The third influence was Gandhi himself. King said nonviolence was a way of catching your opponent off balance. When practiced effectively, it can disarm one's opponent by weakening his moral defences and disturbing his conscience. In Gandhi's philosophy there is the doctrine of Satyagraha or "truth force" or "holding firmly for truth." Gandhi described it like this: "I have also called it love-force or soul-force. In the application of satyagraha, I discovered in the earliest stages that pursuit of truth did not admit of violence being inflicted on one’s opponent but that he must be weaned from error by patience and compassion. For what appears to be truth to the one may appear to be error to the other. And patience means self-suffering. So the doctrine came to mean vindication of truth, not by infliction of suffering on the opponent, but on oneself."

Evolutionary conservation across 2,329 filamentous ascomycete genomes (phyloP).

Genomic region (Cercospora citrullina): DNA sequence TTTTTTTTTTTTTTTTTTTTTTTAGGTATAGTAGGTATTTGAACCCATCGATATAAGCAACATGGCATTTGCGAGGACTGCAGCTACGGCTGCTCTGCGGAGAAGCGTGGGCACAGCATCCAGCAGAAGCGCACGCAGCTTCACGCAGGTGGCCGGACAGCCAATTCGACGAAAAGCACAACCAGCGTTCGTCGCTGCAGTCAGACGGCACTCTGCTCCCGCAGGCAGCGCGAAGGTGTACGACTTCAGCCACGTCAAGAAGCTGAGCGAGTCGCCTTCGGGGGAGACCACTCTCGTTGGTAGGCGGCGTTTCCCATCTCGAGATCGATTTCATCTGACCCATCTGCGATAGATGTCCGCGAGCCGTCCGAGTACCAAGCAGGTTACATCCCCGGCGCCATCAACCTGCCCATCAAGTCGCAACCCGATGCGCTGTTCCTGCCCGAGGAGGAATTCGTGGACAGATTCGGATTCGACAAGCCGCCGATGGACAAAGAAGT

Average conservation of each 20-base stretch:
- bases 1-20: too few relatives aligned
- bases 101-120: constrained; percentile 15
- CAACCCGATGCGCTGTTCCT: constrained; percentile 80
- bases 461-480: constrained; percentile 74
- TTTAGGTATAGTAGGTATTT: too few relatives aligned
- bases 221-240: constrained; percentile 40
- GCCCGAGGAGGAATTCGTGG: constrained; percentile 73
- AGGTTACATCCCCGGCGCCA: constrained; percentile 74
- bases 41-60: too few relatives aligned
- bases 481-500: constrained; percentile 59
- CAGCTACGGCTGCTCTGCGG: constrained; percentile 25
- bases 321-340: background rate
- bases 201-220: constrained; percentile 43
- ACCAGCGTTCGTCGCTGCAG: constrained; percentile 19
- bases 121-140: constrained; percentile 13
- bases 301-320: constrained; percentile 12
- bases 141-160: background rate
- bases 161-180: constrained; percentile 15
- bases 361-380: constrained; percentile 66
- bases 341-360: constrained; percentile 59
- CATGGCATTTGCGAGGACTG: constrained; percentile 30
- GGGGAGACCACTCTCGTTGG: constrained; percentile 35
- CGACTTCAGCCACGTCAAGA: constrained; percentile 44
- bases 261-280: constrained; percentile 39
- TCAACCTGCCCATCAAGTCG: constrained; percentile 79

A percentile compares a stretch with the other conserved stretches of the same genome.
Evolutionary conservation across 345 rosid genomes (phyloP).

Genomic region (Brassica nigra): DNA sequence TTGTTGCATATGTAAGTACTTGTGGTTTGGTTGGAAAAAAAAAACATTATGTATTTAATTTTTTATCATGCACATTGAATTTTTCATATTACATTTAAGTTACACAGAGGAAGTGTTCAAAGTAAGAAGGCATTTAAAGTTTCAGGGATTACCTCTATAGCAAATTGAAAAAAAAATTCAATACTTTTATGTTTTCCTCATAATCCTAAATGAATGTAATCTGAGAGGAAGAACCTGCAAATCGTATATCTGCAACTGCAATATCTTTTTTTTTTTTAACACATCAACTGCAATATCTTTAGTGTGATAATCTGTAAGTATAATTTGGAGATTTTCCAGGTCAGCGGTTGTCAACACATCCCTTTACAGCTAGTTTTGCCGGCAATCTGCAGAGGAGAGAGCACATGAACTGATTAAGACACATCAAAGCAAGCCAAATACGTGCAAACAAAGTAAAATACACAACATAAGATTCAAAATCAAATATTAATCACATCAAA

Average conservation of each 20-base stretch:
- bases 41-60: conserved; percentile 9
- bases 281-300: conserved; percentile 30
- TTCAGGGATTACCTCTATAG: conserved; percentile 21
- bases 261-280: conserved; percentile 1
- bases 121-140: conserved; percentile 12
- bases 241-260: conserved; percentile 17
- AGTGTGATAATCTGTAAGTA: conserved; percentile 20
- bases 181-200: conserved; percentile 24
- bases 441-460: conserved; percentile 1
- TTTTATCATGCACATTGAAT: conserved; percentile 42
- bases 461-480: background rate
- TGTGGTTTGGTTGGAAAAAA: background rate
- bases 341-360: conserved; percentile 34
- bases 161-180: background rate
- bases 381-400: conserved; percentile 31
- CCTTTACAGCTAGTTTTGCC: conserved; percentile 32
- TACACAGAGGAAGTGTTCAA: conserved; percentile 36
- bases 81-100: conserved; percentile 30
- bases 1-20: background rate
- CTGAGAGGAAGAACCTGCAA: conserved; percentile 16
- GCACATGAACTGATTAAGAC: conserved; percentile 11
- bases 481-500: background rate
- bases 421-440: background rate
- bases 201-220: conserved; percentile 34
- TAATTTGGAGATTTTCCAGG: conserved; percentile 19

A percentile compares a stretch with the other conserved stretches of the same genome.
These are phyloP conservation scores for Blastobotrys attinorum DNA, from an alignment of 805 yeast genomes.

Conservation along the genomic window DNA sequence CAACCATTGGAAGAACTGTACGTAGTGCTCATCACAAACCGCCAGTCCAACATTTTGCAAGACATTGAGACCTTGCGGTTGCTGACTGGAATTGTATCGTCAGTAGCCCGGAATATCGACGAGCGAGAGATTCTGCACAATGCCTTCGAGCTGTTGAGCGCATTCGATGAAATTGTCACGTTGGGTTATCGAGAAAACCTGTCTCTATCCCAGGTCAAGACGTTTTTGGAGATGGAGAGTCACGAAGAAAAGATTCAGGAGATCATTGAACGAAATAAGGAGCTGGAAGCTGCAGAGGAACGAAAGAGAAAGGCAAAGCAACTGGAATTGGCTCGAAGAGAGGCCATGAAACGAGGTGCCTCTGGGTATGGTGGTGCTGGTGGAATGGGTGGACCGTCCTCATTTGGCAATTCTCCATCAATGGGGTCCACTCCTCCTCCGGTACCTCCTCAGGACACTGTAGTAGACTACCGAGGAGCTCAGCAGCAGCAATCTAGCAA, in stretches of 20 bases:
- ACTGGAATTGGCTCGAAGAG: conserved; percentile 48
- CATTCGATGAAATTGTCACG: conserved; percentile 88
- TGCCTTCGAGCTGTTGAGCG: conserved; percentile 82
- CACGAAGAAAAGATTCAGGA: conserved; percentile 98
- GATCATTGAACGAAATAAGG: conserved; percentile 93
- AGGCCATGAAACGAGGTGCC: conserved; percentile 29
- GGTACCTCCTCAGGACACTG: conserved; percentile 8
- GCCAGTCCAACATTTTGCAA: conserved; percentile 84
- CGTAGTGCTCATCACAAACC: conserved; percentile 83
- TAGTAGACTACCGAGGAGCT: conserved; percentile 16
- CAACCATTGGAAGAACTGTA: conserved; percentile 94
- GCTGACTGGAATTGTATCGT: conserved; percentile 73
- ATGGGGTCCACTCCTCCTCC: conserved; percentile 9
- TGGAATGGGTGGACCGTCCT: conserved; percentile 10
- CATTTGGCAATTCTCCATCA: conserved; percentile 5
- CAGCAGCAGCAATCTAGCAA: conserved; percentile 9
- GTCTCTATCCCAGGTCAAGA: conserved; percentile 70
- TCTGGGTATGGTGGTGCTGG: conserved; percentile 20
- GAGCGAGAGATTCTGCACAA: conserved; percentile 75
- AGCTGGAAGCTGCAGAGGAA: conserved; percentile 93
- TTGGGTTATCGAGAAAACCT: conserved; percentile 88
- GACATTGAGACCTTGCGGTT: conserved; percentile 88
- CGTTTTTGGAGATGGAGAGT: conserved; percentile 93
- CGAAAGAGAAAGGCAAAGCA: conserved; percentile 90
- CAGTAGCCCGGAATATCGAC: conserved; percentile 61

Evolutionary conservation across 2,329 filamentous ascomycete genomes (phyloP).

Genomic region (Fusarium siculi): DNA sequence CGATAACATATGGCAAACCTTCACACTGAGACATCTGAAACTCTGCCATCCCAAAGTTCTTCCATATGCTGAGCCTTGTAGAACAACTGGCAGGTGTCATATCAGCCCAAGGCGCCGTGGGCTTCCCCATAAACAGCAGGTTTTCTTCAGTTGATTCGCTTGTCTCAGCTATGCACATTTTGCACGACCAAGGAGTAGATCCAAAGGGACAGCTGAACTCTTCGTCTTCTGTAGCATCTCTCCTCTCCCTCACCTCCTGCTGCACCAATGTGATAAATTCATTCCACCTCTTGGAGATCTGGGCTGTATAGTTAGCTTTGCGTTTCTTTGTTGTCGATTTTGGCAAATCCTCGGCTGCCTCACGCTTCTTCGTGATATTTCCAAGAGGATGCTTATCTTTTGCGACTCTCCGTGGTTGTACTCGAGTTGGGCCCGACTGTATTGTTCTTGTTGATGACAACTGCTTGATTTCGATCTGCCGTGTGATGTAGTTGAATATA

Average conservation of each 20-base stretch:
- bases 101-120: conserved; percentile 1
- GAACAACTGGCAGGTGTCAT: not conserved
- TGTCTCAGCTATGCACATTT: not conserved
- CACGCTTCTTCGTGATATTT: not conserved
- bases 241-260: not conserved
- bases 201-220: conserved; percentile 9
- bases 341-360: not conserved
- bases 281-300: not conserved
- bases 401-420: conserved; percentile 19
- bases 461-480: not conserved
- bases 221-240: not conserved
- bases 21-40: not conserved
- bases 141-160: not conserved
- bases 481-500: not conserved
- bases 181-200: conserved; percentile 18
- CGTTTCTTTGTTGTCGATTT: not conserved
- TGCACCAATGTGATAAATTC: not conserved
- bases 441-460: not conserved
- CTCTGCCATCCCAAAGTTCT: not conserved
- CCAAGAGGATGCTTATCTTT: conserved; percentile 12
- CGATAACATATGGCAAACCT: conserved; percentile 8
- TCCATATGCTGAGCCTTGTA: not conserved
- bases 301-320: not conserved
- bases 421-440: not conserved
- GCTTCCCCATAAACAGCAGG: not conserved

This invoking of Satyagraha may be happening again this year as groups rise in opposition to the actions of Donald Trump as President. The week of President Trump's inauguration found the nation with several large gatherings of women who are trying to stand together to let the weight of their truth serve as a message to those who would denigrate their worth to the world.
Jan 8 Service about Empathy and Compassion in Society
Madeline played a video of Karen Armstrong presenting her thoughts on Compassion and Empathy and then we took some time as a group to discuss the ideas.